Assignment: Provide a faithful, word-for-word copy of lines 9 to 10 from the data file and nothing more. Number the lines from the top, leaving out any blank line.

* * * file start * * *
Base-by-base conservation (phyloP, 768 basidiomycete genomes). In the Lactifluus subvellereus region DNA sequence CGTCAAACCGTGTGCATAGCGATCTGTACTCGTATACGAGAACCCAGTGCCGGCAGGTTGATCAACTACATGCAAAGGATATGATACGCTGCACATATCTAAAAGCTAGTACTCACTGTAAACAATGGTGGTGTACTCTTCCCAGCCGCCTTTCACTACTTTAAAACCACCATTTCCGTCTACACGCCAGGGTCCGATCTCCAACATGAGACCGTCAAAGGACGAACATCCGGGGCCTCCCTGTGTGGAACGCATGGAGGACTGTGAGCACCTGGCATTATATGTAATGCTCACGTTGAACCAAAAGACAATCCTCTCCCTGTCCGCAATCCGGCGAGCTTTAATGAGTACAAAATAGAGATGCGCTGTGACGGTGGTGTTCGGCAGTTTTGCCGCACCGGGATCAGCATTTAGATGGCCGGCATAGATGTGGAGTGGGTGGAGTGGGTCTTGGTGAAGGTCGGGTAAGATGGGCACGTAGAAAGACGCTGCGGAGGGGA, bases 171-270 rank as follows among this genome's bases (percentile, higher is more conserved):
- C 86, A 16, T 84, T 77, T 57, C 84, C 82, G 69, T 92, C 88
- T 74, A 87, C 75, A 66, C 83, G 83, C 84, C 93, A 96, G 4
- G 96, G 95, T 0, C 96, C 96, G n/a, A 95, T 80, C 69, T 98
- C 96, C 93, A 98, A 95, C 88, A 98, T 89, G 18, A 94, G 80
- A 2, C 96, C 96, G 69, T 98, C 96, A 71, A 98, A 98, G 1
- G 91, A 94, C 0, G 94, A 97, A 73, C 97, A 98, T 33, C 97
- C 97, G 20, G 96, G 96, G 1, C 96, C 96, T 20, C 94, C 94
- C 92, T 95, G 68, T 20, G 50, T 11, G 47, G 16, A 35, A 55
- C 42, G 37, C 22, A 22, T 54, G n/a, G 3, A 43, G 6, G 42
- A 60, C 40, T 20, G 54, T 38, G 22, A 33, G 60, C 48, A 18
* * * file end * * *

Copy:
- C 92, T 95, G 68, T 20, G 50, T 11, G 47, G 16, A 35, A 55
- C 42, G 37, C 22, A 22, T 54, G n/a, G 3, A 43, G 6, G 42